While a contempt vote would make a strong statement, it is unlikely to force the Justice Department to hand over the report. A vote of the full House on contempt would send a criminal referral to the US attorney for the District of Columbia — a Justice Department official who is likely to defend the administration’s interests. But even if the US attorney declines to prosecute, Democrats could pursue other avenues in court or even issue fines against witnesses who fail to appear.
“In the past they had a House jail,” said Rep. Ted Lieu, D-Calif., a member of the Judiciary panel. “I don’t think we’re going to go that far, but courts have upheld that.”
At Barr’s no-show hearing, Democratic members of the committee had fun with the spectacle, passing around fried chicken and placing a prop chicken by Barr’s unused microphone to underscore their contention that he was afraid to appear. One lawmaker jokingly looked under the desk to make sure Barr wasn’t there.
Republicans were not amused by the antics or Nadler’s tough talk.
“The reason Bill Barr isn’t here today is because the Democrats decided they didn’t want him here today,” said the top Republican on the panel, Georgia Rep. Doug Collins. Nadler had demanded that staff attorneys, in addition to lawmakers, be allowed to question Barr. Barr said he wouldn’t attend under that condition.
The attorney general’s cancelation meant he would avoid another round of sharp questioning after testifying Wednesday before the Senate Judiciary Committee. Democrats on the panel contended that Barr was protecting Trump after he assessed Mueller’s report on his own in the early memo and declared there wasn’t enough evidence that the president had committed obstruction of justice. Mueller didn’t charge Trump with obstruction but wrote that he couldn’t exonerate him, either.
Barr strongly defended himself against those criticisms and also Mueller’s, saying at one point that Mueller’s March letter to him was “snitty.”
The attorney general’s confrontational approach is in line with the White House, which argued in an April 19 letter that Trump has the right to instruct advisers not to testify before congressional oversight probes. The letter from White House legal counsel Emmet Flood to Barr, which was obtained by The Associated Press on Thursday, argues that Trump would, if necessary, assert executive privilege to prevent advisers from testifying.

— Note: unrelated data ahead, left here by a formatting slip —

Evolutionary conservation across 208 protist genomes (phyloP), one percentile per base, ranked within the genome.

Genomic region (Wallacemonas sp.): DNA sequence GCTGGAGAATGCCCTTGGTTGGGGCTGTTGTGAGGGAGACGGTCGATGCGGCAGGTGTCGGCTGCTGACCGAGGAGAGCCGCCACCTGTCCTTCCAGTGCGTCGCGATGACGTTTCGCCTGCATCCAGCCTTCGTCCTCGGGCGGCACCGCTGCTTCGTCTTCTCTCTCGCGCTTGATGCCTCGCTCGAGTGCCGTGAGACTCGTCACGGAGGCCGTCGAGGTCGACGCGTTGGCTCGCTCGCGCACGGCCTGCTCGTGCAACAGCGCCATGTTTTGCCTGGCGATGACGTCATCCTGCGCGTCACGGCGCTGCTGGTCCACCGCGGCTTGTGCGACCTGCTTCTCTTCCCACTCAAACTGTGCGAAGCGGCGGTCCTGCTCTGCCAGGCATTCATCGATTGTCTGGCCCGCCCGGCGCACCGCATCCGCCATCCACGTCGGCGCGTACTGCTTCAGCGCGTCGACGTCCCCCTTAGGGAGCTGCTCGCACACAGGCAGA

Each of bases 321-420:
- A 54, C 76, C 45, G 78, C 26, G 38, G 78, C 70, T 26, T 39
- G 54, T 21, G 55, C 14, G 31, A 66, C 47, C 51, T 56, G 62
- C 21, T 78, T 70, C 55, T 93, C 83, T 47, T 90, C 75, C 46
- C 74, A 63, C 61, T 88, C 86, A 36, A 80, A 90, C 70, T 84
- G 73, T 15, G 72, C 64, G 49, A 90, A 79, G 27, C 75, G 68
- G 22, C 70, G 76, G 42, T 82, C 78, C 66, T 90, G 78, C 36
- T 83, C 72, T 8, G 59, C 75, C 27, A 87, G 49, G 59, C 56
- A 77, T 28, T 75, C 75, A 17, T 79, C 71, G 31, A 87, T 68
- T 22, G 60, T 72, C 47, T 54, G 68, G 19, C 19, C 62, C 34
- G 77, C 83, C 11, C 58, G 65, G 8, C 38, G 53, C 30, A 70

Trump has vowed to battle “all of the subpoenas” as multiple committees have sought to speak with administration officials or obtain documents relevant to his policies and finances. The president, his business and his administration have already filed lawsuits to prevent the turning over of Trump’s financial records and have declined to comply with a deadline to provide his tax returns.
Trump signaled Thursday that he would not allow aides, including former White House counsel Don McGahn, to testify before Congress, telling Fox News: “They’ve testified for many hours, all of them. I would say, it’s done.”
He insisted he provided “total transparency,” to Mueller, and said Democrats “shouldn’t be looking anymore. It’s done.”
Democrats have signaled they won’t back down and will take steps — including in court — to get the White House to comply.
But advisers to the president have suggested that any legal fight, even one that ends in defeat, would likely extend well into the 2020 campaign and allow them to portray the probes as political.
In the April letter, Flood blasted the Mueller report as defective and political. He called the 448-page report a “prosecutorial curiosity — part ‘truth commission’ report and part law school exam paper.”
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Associated Press writers Jonathan Lemire, Alan Fram, Michael Balsamo, Eric Tucker, Laurie Kellman, Jill Colvin and Padmananda Rama contributed to this report.


French youth of Arab origin mistrust secularism, national symbols, finds poll

Updated 39 min 41 sec ago

French youth of Arab origin mistrust secularism, national symbols, finds poll

  • Arab News en Francais/YouGov survey of French citizens of Arab origin found a wide generational gap in attitudes to secular values
  • Older respondents identified more closely with French national symbols, but tended to feel stigmatized for their faith